After creating awareness around the issue, she said the mosques that do accommodate women on the day of Eid were packed to capacity. "We managed to get through to a lot of women. The Eid salaah was a success and, the people in Mafikeng allowed women for the Eidgha for the first time in the history of the mosques existence. The brothers on the organising committee were exemplary in arranging the ladies' section and considered all aspects of their needs and hijab."

Following the media coverage on this the issue and the high turn out of women in the mosques on the day of Eid, Yousuf made a special thanks to the male support in this cause. "We salute our brothers for their faith in the honour and rights of the Muslim women! A society that honours and educates its women is a society that is protected.

"As  journalist Safiyyah Surtee wrote: ‘We had both fasted, we had both stood for the long nightly prayers, we had both increased our adhkaar (remembrance of God), we had both read the Quran, we had both helped each other try to gain nearness to Allah. And so we both deserved to come out on Eid morning, and thank Allah for the day, as the Prophet (peace be upon him) and his followers, men and women did a century and half ago'." VOC (Aisha Mouneimne)
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« Reply #1 on: Sep 27, 2009 06:03 AM »

Another interesting article...

=================

Hide the pretty women

by FARHANA ISMAIL: BODY LANGUAGE



There's an amazing story about a gentle creature that we hope still lives in the muddy waters of China’s Yangtze River.

It is the story of an endangered dolphin with bad eyesight. But it has highly evolved radar to compensate. I first heard this story about 10 years ago. Since then, because of over-fishing and noise interference from too many ships, China’s Baiji dolphin was declared extinct -- until recently, when one was spotted.

I had never thought about a species becoming extinct in my lifetime. Instead, “endangered” is today’s catchphrase. “Extinct” applies to dodos, but surely not to dolphins? I also never thought I’d wish for the extinction of any creature -- until now.

A creature that says it can see, but is limited in its vision. I’m talking about the person who regards women’s presence in mosques as an anomaly. The person who says it is makrooh (highly disliked) for women to attend mosque and places the responsibility of fitna (corruption) squarely on their shoulders.

An imam in a Johannesburg mosque angered many men and women this Ramadaan by making remarks that discouraged young, attractive women who have reached maturity from attending the night prayers lest “they” cause fitna. The imam’s X-ray vision into the completely secluded women’s section is truly astonishing -- as, too, is his analysis that the cause of fitna is pretty women.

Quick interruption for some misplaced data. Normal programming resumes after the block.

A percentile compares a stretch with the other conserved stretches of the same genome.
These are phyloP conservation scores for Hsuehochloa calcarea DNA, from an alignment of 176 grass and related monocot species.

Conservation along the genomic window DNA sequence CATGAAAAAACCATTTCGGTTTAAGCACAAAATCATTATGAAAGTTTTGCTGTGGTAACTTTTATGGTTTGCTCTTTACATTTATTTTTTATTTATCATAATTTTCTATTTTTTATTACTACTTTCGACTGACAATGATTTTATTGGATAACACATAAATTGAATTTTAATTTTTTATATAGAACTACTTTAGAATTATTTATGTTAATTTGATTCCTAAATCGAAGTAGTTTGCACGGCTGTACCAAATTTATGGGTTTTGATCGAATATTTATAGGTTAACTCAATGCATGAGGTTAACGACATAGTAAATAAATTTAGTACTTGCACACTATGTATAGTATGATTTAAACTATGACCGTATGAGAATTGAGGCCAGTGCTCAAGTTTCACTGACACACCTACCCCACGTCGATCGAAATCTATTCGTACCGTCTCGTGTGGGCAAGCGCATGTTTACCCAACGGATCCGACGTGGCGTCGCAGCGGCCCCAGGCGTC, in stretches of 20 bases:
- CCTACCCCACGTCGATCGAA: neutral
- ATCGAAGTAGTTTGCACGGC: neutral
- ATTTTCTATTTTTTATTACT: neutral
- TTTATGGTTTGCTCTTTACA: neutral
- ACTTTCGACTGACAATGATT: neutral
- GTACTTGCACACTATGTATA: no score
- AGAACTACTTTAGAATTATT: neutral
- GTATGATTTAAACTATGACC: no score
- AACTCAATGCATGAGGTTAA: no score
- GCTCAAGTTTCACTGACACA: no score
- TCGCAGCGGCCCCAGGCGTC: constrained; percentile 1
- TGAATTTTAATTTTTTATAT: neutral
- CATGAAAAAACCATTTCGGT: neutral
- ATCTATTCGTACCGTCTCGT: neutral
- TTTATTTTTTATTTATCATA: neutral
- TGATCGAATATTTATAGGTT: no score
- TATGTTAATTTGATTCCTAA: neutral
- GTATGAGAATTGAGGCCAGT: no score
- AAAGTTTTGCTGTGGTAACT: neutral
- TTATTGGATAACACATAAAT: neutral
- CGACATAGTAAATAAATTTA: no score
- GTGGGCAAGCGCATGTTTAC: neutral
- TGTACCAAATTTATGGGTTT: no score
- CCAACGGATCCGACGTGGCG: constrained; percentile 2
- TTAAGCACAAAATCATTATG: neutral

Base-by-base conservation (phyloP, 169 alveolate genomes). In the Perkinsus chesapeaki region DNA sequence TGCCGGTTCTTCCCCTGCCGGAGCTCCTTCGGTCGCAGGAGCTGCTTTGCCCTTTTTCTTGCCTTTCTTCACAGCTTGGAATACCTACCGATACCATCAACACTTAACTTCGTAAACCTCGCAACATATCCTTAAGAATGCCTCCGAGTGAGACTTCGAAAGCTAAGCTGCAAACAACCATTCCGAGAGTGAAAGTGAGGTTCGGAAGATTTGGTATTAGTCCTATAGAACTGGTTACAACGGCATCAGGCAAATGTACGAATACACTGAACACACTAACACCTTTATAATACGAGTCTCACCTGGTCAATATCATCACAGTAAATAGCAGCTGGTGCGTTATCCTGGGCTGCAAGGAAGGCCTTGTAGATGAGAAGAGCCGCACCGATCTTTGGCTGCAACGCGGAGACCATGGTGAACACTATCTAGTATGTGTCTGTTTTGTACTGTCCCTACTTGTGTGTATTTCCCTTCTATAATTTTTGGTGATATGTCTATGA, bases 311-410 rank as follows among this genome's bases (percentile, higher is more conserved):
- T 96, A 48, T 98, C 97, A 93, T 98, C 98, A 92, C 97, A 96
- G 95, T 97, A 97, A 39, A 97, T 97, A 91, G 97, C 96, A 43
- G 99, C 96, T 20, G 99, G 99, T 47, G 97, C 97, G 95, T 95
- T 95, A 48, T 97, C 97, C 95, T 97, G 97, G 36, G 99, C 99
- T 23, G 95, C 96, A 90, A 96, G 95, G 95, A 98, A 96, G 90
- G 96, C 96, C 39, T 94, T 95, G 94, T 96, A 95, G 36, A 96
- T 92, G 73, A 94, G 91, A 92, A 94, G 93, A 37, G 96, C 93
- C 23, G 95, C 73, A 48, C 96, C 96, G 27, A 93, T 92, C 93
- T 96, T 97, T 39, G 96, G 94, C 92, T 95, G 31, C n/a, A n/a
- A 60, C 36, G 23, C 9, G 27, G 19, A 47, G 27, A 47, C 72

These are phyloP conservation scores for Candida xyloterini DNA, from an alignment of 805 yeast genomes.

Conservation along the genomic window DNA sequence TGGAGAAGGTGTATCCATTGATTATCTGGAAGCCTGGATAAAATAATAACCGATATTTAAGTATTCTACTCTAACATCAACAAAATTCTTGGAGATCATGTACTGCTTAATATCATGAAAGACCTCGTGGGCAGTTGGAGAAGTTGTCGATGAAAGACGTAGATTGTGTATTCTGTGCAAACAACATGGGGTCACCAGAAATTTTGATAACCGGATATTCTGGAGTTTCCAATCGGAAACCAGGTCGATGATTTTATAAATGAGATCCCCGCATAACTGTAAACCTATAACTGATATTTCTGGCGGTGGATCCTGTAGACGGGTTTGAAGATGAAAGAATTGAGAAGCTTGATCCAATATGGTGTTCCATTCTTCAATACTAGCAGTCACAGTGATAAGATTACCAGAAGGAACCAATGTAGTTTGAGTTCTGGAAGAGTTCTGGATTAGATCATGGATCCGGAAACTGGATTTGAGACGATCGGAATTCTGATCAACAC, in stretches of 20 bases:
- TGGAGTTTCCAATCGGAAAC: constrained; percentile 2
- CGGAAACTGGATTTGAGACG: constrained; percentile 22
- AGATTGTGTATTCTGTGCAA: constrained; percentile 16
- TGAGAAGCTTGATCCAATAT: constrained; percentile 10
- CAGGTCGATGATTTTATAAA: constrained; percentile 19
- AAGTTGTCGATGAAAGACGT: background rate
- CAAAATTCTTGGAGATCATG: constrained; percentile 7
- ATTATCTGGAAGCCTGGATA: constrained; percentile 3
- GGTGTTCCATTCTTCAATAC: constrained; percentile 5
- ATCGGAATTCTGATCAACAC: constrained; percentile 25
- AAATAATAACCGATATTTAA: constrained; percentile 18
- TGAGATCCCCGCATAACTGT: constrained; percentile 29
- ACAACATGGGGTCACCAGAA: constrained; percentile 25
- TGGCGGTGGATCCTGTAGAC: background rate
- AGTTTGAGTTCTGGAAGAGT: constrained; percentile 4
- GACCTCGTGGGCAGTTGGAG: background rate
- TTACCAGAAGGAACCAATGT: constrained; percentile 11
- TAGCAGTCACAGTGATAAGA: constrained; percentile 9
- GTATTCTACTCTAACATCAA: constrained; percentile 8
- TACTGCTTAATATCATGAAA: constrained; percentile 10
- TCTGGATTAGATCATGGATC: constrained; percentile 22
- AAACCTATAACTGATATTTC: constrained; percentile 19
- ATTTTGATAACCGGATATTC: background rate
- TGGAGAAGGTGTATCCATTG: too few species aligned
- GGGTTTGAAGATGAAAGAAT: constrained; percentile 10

The message was simple -- ugly women can rest assured. They are welcome. Good-for-nothing men can also relax -- good-looking women are to be blamed for your moral lapses. And what of the women themselves?

Centuries of cultural conditioning and exclusion have ensured that for many, even limited and discouraged access to the mosque is a new and exciting experience -- and an empowering one. But it wasn’t always so.

In early Islam, this access was taken for granted. It was one of the many freedoms Muslim women exercised without a second thought. It was acknowledged, protected and promoted by the Prophet Muhammad and his companions.

It was a freedom derived from an active taqwa (true submission) to the one god that is rooted in action and attitude over mere passive belief and ritual. It was a freedom that, when exercised, was like the Baiji dolphins’ sophisticated radar.

It helped Muslim women to navigate the muddy waters of a post-jahiliyyah (age of ignorance) society on the brink of greatness. And with this radar, women challenged authority figures and set forth arguments and opinions within the realm of not just public space, but also the sacred space of the mosque.

It also compelled women in Johannesburg, more than 15 years ago, to be unwavering in their struggle to access the sacred space. Even in the face of death threats, guntoting men and complicit men of religion, Muslim women in Johannesburg continued the struggle.

I remember the days when we were locked out of the mosque because, we were told, the imam had lost the key to the upstairs section. Women and their young children continued their prayers in the outside courtyard while it rained.

I recall pamphlet campaigns that culminated in the biggest-ever gathering in Johannesburg of Muslim men and women praying side by side on the festival of Eid. I mostly recall how women took their arguments to the men of religion.

Even today, they continue to engage with classical and religious texts and their arguments are clear and logical. As for the Johannesburg mosque in question, it is adjacent to a café that has been used as a meeting point for drug dealing.

Some young Muslim men attending the night prayers have been known to loiter outside.

It begs the question: would the imam say it is now makrooh for young men who may be buying drugs to attend the mosque?

Some of us women are weary of the endless battle around our space, our bodies and our freedoms.

The muddy waters we now wish to navigate are the new challenges of our rapidly changing world: the challenges of social and economic justice and a disconnected youth.